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admiration appears beauties believe Browne called cause character Coleridge common considered criticism distinction early edition effect eloquence English equally errors expression fact familiar feelings France friends genius give Goldsmith grace grave Gray hand Hazlitt heart honour House human ideas imagination influence intellect interest Italy kind king knowledge language learning less letters light lived Lord Lord John Russell matter mean mind moral nature never noble object observed once opinions original party passed passion perhaps philosopher picture Pitt poem poet poetical poetry political popular practical present principles reader reason regard respect Robespierre says scarcely seems sense sizar speak spirit style taste tells things thought tion true truth universal whole writer young youth
Pagina 202 - Adrian's horse, confounded that of himself. In vain we compute our felicities by the advantage of our good names, since bad have equal durations, and Thersites is like to live as long as Agamemnon. Who knows whether the best of men be known, or whether there be not more remarkable persons forgot, than any that stand remembered in the known account of time?
Pagina 71 - To them his heart, his love, his griefs were given, But all his serious thoughts had rest in Heaven. As some tall cliff, that lifts its awful form, Swells from the vale and midway leaves the storm, Though round its breast the rolling clouds are spread, Eternal sunshine settles on its head.
Pagina 201 - ... tis all one to lie in St. Innocent's churchyard, as in the sands of Egypt: ready to be anything, in the ecstasy of being ever, and as content with six foot as the moles of Adrianus.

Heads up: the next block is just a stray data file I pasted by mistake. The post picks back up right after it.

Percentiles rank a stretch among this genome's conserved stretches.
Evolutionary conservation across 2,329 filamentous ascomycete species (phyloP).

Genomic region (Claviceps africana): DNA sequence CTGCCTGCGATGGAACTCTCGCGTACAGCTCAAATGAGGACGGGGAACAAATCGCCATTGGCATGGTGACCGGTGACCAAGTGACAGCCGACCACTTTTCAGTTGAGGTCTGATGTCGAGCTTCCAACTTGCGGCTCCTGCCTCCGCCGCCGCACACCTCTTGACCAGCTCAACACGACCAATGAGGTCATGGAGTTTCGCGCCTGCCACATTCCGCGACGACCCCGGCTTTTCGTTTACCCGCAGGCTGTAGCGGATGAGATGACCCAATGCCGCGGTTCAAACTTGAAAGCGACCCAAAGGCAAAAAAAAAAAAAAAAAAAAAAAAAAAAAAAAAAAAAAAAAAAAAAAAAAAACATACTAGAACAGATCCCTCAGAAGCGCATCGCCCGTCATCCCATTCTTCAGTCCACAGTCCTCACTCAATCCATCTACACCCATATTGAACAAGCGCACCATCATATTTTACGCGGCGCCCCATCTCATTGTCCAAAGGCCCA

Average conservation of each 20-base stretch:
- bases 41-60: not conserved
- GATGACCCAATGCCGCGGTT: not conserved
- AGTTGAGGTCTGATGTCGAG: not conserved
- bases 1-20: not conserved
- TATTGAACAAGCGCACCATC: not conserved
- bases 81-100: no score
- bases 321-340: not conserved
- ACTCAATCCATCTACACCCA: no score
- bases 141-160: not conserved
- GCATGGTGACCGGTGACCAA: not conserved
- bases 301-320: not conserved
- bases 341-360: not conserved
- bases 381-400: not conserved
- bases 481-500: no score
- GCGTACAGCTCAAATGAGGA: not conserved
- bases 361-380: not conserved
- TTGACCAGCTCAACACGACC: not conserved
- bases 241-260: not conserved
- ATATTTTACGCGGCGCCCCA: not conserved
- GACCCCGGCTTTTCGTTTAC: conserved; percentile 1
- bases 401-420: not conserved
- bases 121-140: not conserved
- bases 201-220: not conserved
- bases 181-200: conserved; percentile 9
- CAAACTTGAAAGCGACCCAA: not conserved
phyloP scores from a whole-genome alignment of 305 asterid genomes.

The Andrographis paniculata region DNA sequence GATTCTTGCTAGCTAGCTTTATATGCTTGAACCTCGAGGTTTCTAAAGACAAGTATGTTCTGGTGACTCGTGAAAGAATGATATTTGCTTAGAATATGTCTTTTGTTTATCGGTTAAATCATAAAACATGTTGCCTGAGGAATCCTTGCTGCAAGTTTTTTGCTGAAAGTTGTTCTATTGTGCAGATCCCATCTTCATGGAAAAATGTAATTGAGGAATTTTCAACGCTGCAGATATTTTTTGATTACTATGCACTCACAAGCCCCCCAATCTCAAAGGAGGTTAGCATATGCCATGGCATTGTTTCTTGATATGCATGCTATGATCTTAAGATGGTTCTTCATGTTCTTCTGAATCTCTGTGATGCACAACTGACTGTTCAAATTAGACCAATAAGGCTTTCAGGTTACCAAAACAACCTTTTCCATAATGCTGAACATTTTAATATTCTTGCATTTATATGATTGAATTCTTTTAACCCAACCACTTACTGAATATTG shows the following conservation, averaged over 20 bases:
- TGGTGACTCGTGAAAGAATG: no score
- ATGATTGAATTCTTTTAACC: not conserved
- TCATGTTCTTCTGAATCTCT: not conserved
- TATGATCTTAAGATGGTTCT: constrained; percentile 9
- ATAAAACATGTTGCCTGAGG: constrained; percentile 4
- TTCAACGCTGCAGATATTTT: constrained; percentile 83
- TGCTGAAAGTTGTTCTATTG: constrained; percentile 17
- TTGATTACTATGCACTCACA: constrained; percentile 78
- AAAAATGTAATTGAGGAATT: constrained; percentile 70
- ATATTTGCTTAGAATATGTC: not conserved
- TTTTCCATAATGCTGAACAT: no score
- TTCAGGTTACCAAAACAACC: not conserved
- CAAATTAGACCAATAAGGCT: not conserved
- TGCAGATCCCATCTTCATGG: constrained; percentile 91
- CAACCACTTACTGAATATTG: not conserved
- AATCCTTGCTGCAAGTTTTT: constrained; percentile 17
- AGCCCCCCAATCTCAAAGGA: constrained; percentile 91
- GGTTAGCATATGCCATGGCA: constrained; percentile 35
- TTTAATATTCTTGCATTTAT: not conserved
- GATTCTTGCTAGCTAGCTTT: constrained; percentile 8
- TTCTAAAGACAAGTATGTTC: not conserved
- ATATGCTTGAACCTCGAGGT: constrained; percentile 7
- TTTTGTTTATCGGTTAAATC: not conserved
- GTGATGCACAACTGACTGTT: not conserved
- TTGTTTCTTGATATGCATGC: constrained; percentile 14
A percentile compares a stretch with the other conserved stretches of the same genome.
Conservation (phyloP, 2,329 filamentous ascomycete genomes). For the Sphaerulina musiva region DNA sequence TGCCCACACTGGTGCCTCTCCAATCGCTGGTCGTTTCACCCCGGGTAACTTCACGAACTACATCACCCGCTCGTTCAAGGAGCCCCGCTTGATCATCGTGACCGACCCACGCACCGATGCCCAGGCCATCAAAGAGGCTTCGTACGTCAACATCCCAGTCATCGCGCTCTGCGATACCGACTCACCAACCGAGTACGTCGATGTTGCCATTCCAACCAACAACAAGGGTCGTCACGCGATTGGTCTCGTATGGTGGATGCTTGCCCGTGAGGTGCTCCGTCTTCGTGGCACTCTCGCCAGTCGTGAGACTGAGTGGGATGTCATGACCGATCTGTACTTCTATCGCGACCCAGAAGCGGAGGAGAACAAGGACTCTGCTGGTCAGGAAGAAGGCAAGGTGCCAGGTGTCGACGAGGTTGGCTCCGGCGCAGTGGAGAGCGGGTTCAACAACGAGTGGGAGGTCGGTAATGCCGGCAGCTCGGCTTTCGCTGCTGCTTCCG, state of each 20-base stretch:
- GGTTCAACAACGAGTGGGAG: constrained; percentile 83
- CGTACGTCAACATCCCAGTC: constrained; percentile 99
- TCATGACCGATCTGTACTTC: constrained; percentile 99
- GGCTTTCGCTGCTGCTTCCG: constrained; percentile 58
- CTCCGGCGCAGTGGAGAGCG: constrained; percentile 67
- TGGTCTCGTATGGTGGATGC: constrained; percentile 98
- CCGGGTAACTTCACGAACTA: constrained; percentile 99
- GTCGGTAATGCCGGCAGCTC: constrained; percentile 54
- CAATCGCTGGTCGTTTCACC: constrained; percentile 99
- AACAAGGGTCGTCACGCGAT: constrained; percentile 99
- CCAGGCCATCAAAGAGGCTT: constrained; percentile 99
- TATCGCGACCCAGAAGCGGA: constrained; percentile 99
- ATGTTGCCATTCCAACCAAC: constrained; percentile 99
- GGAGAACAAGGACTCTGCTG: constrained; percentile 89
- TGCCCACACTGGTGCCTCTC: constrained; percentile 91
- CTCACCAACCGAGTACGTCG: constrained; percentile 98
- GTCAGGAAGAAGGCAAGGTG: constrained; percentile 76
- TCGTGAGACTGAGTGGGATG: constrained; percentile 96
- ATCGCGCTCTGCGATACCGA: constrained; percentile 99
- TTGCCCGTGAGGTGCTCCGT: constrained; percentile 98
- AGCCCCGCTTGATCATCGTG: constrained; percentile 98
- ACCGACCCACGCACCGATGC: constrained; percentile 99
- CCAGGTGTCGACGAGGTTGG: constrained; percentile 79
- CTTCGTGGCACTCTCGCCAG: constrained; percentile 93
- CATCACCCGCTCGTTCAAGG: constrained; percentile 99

Pagina 204 - There is nothing strictly immortal but immortality ; whatever hath no beginning, may be confident of no end. All others have a dependent being, and within the reach of destruction, which is the peculiar...
Pagina 163 - The insect youth are on the wing, Eager to taste the honied spring And float amid the liquid noon : Some lightly o'er the current skim, Some show their gaily-gilded trim Quick-glancing to the sun.
Pagina 94 - When Goldsmith was dying, Dr. Turton said to him, " Your pulse is in greater disorder than it should be, from the degree of fever which you have : is your mind at ease ?" Goldsmith answered it was not.
Pagina 192 - Now nature is not at variance with art, nor art with nature ; they being both servants of his providence. Art is the perfection of nature. Were the world now as it was the sixth day, there were yet a chaos. Nature hath made one world, and art another. In brief, all things are artificial ; for nature is the art of God...
Pagina 202 - Epicurus lies deep in Dante's hell, wherein we meet with tombs enclosing souls which denied their immortalities.
Pagina 185 - Mattins, and by and by gilds the fringes of a cloud and peeps over the Eastern hills, thrusting out his golden horns, like those which decked the brows of Moses when he was forced to wear a veil, because himself had seen the face of God; and still while a man tells the story, the sun gets up higher...